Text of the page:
Giuliani: Blind Should Be Able to Carry Guns

Republican presidential front-runner Rudy Giuliani is leaving the door open to allowing the blind and physically disabled to carry guns.

During a town hall meeting in northwestern New Hampshire Tuesday night, Giuliani told a former police officer blinded in the line of duty and concerned about the former New York City mayor's stance on guns, "You don't have to worry."

"You have a constitutional right, that is protected, to bear and carry arms. It is the Second Amendment," Giuliani told about 200 attendees in a high school gymnasium in Lebanon. "If someone disagrees with that, you have to get the Constitution changed."

He added that he believes in only three restrictions for those wishing to exercise their Second Amendment right — a previous criminal record, a history of mental instability and an age requirement.

Kenyon Tuthill, 61, who served as a Suffolk County, N.H., police officer until his injury, told FOX News that he was satisfied with Giuliani's answer.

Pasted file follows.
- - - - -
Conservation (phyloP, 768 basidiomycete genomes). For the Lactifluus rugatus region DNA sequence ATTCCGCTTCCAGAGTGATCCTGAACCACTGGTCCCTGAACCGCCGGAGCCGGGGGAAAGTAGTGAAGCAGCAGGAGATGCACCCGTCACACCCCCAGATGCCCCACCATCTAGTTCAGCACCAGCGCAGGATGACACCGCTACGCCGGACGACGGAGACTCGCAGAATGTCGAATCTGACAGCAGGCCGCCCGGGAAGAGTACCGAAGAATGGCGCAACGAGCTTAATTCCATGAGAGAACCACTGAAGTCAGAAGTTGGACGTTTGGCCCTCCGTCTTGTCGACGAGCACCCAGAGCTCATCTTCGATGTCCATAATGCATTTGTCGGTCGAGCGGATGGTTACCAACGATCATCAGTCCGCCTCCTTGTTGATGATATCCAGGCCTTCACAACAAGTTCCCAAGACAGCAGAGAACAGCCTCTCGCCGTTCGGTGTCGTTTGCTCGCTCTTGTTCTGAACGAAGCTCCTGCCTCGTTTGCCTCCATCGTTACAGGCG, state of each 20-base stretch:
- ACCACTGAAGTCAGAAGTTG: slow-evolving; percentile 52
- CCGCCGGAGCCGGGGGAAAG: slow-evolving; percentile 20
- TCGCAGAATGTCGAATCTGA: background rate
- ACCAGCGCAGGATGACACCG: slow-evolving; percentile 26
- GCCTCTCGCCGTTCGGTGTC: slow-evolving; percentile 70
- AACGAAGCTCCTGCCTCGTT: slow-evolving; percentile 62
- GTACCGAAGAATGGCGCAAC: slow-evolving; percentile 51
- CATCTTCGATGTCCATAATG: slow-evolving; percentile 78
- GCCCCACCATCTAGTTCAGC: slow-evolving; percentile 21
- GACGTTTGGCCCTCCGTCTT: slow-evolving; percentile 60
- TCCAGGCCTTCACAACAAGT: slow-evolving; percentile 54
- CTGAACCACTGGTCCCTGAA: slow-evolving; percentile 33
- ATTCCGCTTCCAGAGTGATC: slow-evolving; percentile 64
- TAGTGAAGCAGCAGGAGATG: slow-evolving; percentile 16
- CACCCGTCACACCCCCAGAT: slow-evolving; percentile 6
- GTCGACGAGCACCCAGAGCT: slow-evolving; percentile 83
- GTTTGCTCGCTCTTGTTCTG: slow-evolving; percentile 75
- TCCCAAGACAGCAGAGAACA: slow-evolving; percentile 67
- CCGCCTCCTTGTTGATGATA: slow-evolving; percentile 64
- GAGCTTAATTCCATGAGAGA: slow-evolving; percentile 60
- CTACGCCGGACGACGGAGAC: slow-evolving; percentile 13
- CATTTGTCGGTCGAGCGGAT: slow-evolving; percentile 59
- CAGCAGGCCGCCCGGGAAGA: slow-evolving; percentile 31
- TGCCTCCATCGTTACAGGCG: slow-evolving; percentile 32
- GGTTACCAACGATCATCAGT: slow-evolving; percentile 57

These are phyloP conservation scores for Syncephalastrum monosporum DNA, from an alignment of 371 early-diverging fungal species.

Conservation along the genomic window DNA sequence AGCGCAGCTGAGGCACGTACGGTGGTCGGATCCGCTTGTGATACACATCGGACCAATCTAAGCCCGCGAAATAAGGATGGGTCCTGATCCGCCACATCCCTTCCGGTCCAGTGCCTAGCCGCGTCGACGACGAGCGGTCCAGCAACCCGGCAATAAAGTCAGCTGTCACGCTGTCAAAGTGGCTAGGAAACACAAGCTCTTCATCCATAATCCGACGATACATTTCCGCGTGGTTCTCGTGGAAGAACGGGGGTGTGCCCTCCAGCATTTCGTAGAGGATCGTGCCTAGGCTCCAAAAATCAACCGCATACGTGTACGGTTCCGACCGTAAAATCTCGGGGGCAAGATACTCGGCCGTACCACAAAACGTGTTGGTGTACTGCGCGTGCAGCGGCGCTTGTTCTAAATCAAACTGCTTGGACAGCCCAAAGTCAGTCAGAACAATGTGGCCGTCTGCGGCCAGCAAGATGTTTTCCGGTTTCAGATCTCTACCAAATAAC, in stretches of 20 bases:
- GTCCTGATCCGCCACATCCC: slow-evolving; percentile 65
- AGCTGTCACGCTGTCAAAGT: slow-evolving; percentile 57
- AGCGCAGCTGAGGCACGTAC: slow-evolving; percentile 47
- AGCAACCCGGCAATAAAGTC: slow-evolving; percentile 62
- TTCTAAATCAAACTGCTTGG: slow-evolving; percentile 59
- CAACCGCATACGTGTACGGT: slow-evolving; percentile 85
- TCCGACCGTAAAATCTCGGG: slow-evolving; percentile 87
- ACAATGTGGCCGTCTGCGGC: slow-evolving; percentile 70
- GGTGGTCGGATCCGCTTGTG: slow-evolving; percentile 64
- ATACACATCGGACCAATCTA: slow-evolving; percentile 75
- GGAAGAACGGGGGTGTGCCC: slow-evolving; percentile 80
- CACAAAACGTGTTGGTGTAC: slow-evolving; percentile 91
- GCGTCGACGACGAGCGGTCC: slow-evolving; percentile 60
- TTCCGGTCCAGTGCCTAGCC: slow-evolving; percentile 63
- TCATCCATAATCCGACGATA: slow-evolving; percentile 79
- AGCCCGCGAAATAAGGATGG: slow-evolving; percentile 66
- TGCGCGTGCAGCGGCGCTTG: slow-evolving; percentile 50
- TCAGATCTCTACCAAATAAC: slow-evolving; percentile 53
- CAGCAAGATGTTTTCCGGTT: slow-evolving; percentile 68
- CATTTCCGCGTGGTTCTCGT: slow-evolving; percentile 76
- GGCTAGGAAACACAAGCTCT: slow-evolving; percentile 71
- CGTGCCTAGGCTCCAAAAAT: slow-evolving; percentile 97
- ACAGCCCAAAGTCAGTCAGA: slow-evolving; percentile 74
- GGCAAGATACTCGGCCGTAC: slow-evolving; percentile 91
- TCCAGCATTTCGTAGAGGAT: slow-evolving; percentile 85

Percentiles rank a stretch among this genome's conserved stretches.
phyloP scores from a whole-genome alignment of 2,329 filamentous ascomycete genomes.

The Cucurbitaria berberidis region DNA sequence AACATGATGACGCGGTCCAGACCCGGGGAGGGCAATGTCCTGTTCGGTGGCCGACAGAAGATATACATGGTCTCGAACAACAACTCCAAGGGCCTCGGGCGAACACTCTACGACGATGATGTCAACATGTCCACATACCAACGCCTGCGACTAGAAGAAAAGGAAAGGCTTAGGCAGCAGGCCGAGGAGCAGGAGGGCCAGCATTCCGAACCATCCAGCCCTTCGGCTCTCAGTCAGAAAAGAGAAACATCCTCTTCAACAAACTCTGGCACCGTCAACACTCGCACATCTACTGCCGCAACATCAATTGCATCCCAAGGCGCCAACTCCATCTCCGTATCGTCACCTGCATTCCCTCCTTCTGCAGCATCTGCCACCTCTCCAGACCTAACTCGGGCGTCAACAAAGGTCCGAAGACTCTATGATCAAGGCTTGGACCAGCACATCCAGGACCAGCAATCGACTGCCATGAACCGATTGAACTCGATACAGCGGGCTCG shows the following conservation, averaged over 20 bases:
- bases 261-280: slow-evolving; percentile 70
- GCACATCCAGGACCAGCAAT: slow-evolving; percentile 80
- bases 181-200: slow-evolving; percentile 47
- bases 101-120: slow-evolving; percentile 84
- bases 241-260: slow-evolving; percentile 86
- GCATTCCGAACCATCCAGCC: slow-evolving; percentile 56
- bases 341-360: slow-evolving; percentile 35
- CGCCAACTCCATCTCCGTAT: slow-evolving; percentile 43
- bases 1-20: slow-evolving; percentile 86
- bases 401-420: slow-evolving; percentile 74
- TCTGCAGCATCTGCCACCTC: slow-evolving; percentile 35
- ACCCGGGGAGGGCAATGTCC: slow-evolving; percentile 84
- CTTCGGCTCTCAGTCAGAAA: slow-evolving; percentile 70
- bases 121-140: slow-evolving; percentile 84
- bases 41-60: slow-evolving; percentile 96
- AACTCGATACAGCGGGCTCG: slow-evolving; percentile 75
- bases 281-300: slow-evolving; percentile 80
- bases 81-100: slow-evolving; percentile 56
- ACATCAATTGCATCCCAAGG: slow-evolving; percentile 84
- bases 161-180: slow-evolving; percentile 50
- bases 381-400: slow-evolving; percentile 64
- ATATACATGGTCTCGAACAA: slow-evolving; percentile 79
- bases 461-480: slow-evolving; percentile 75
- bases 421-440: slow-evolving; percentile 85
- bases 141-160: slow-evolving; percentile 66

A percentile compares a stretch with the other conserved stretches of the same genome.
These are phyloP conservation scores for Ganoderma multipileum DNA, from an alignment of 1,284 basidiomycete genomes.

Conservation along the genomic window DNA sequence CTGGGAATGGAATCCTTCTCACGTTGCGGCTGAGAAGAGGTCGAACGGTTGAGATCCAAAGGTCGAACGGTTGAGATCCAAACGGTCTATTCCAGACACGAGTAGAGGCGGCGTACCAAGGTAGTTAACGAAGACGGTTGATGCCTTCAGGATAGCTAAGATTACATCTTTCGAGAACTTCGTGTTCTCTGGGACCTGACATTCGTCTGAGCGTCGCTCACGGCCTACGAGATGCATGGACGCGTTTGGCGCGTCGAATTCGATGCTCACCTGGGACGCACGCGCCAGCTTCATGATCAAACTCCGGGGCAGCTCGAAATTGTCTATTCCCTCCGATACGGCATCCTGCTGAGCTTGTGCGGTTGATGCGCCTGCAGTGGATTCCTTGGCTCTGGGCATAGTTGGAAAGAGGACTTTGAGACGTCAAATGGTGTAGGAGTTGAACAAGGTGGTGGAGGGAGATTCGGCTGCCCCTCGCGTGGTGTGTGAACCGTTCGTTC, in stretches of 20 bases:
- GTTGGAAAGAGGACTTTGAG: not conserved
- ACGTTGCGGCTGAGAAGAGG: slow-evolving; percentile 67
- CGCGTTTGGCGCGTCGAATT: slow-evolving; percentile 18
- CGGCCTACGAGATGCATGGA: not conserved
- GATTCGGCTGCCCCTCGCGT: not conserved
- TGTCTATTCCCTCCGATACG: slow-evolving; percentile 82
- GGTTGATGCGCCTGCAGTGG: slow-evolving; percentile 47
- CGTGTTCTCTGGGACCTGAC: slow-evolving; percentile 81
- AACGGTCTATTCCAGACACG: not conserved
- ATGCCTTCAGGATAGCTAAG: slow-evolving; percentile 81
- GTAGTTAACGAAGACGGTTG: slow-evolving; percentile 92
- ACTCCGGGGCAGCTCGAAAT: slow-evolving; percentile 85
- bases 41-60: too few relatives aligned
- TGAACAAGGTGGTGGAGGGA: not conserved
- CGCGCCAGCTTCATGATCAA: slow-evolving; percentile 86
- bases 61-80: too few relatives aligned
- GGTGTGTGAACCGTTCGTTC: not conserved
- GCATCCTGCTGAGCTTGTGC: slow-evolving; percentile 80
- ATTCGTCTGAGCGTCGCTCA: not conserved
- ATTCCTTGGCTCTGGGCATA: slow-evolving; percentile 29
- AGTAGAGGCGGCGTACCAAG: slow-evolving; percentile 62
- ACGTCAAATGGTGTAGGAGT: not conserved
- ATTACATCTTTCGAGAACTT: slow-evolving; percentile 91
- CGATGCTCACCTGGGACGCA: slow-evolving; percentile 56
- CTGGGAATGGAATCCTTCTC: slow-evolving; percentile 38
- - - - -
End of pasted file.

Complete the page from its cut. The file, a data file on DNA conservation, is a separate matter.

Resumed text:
During his two terms as mayor, Giuliani supported strict gun laws at both the local and national level and advocated the federal assault weapons ban that expired in 2004. But as a presidential candidate, he vows to protect Second Amendment rights at the federal level allowing state and local authorities to determine their own "reasonable" restrictions.

New Hampshire, the Live Free Or Die State, is known for its limited gun-control laws, including no waiting period for purchases, no background checks for buyers of rifles and shotguns and no restrictions on children under 18 possessing firearms, according to the Brady Campaign, a gun-control advocacy group.

But the rural state with lots of sportsmen and a high rate of gun ownership annually has fewer than 100 total murders, including non-gun crimes, and Second Amendment rights are hugely important to constituents of both parties.

New Hampshire allows the blind to possess firearms, Tuthill said.